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Nurse Practitioner Roles in Pediatric Emergency Departments: A National Survey

Wood, Charene PNP*†; Wettlaufer, Julie FNP*; Shaha, Steven H. PhD, DBA; Lillis, Kathleen MD*‡§

doi: 10.1097/PEC.0b013e3181e057b8
Original Articles
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Objective: Emergency department (ED) visits continue to climb in the United States despite numerous primary care initiatives. A variety of staffing models including the utilization of nurse practitioners (NPs) and physician assistants (PAs) and the use of fast-track or express care are alternative methods of caring for the ED patients with less acute illness. Our objectives were to determine the prevalence of NPs in pediatric EDs (PEDs) and fast-track areas and to identify common procedures performed by NPs in PEDs.

Methods: Two telephone surveys were conducted. The first survey was performed with the ED charge nurse at all 205 hospitals in the United States participating in the National Association of Children's Hospitals and Related Institutions. The second survey consisted of an interview with NPs working in those PEDs. Both descriptive data as well as the procedures performed by NPs in the PED were collected.

Results: A total of 198 hospitals completed the first survey (97% response rate), representing 41 states. Fifty-one percent of respondents reported using NPs in the ED, contrasted with only 36% who reported using PAs (P < 0.01). The use of NPs was found to be distributed across all geographical regions, whereas the use of PAs was statistically more likely in the Northeast and Midwest regions (P < 0.01). Freestanding children's hospitals were more likely to use NPs than children's hospital within general hospitals (P < 0.01). Procedures such as fluorescein staining of the cornea were performed by all NPs, whereas only 65% of NPs performed repair of a finger-tip amputation.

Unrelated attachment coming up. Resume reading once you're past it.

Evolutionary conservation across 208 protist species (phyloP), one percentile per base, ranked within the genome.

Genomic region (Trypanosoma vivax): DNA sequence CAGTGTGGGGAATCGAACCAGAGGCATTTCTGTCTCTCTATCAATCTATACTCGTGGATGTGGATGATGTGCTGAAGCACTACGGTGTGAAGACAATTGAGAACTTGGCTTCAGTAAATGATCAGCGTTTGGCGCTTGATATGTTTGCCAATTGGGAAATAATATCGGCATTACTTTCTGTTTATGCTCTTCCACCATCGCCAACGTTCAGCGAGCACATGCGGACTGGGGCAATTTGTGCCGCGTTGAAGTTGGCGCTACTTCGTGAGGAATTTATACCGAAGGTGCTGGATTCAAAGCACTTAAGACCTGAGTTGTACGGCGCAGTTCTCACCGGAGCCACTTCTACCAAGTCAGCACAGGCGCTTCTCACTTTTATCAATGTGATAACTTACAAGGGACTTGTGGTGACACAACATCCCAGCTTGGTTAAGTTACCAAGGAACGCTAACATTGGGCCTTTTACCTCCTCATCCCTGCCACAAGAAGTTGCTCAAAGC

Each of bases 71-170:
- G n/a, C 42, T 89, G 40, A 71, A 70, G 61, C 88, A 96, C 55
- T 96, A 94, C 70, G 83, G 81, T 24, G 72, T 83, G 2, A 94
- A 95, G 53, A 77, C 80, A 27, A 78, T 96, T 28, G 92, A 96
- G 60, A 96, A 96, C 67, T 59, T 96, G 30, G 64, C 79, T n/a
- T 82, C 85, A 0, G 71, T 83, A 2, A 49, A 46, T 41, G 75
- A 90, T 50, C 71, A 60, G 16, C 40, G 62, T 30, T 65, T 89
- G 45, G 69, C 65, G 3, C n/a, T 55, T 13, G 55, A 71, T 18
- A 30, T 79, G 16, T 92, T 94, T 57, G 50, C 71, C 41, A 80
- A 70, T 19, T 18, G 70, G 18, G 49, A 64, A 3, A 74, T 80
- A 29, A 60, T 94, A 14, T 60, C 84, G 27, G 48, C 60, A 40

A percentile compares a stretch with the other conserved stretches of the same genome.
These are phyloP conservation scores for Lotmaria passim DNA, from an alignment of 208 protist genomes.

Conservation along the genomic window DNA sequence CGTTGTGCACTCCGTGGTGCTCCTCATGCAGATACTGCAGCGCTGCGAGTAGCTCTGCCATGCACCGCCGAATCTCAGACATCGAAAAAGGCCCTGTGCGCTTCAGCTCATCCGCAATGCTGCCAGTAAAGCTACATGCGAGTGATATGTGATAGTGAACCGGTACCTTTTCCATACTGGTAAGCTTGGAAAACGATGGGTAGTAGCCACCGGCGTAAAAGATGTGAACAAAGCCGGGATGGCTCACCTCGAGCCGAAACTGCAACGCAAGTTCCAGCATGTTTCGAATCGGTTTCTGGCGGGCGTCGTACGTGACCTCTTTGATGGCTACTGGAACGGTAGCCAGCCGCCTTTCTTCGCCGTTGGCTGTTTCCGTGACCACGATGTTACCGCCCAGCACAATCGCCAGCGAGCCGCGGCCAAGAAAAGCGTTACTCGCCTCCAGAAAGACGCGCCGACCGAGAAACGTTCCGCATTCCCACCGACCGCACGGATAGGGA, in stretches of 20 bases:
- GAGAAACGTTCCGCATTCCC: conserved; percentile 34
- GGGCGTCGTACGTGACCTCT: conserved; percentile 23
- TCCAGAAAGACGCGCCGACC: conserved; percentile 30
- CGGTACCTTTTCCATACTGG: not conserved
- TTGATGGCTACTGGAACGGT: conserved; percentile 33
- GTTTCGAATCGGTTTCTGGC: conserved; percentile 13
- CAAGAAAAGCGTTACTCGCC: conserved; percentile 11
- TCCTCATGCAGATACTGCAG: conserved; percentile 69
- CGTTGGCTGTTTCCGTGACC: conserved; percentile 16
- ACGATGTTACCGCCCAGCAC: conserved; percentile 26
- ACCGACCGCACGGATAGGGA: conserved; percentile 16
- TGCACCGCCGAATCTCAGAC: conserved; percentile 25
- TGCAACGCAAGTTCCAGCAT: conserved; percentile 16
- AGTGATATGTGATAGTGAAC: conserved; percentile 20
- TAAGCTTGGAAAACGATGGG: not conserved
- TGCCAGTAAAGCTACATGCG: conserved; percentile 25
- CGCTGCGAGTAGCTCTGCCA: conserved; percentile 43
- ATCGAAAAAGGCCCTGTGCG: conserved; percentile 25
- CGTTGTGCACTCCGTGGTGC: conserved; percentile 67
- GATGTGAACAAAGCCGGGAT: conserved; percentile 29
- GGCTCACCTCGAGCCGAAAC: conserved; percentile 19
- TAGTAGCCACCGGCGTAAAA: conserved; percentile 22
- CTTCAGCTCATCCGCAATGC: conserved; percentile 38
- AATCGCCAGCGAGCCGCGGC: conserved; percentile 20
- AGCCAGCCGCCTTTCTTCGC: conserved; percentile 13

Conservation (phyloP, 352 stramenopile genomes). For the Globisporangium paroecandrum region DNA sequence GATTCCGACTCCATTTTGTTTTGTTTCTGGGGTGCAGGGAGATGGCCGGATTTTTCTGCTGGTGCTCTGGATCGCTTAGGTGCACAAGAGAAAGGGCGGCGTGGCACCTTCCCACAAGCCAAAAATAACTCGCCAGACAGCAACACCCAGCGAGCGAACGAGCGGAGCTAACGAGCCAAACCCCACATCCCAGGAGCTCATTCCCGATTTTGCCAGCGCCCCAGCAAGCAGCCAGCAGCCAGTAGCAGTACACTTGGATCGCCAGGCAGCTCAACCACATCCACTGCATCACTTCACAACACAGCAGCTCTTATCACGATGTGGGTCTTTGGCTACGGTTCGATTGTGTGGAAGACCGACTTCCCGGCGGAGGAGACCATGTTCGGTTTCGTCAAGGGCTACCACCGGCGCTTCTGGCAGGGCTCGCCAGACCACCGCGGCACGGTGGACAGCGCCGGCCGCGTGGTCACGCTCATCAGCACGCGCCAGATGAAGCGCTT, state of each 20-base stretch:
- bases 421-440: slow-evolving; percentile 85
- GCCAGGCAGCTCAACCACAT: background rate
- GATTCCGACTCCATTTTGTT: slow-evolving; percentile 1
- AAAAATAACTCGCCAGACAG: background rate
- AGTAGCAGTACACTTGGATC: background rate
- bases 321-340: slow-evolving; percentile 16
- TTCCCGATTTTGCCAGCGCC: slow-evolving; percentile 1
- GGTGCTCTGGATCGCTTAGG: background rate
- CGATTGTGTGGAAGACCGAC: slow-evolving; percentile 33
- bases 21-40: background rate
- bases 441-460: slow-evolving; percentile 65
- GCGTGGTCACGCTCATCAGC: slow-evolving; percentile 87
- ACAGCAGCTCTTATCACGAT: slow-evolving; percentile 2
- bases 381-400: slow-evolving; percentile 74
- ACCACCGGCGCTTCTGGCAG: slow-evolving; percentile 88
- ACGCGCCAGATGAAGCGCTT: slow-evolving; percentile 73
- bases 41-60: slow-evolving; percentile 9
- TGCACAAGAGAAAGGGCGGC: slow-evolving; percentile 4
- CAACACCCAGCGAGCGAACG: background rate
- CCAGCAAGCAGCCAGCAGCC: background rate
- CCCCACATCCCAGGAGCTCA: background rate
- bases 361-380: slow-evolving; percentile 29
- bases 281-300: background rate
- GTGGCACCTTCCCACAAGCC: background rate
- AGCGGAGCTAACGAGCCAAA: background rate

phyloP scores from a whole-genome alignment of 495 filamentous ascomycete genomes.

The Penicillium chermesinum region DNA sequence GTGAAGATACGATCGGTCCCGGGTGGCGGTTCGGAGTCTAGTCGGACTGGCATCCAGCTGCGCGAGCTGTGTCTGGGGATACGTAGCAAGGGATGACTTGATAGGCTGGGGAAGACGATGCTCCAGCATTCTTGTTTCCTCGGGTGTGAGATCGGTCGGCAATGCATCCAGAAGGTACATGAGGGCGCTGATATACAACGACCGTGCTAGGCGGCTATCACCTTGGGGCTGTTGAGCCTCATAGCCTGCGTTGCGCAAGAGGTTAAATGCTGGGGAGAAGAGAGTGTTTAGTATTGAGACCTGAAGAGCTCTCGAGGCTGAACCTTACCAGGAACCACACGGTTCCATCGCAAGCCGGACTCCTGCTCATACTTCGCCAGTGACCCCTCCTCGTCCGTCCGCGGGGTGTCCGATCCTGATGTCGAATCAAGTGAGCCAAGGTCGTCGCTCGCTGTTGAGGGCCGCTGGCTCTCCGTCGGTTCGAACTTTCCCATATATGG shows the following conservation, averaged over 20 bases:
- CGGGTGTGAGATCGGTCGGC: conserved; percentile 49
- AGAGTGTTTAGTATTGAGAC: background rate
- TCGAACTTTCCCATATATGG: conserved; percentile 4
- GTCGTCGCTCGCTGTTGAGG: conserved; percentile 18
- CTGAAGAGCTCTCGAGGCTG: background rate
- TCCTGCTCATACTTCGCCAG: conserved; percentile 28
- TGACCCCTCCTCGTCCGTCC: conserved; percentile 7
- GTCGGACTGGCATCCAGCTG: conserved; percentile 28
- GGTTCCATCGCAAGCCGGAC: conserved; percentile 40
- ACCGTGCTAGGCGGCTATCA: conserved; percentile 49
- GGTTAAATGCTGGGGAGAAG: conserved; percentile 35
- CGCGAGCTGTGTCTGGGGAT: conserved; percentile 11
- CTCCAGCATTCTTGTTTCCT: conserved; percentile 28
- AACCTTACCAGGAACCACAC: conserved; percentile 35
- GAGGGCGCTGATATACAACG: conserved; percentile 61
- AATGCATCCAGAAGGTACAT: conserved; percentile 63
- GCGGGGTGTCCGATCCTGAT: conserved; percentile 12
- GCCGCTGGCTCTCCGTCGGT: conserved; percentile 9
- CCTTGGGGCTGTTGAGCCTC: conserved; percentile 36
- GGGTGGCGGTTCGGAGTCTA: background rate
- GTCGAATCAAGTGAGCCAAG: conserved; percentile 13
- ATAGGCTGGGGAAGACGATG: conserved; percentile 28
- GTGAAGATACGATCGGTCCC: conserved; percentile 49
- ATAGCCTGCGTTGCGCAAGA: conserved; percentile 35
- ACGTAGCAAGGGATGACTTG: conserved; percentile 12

Conclusions: The use of NPs in the PED is common. Nurse practitioners in the PED perform a number of different procedures. Future studies analyzing practice patterns and effectiveness of the NP role in the PED are needed.

From the *Women and Children's Hospital of Buffalo, Buffalo, NY; †George Brown College, Toronto, Ontario, Canada; ‡Center for Pediatric Quality, Women and Children's Hospital of Buffalo; and §State University of New York at Buffalo, Buffalo, NY.

Reprints: Charene Wood, PNP, Emergency Department, Women and Children's Hospital of Buffalo, 219 Bryant St, Buffalo, NY 14222 (e-mail: Cwood@georgebrown.ca).

© 2010 Lippincott Williams & Wilkins, Inc.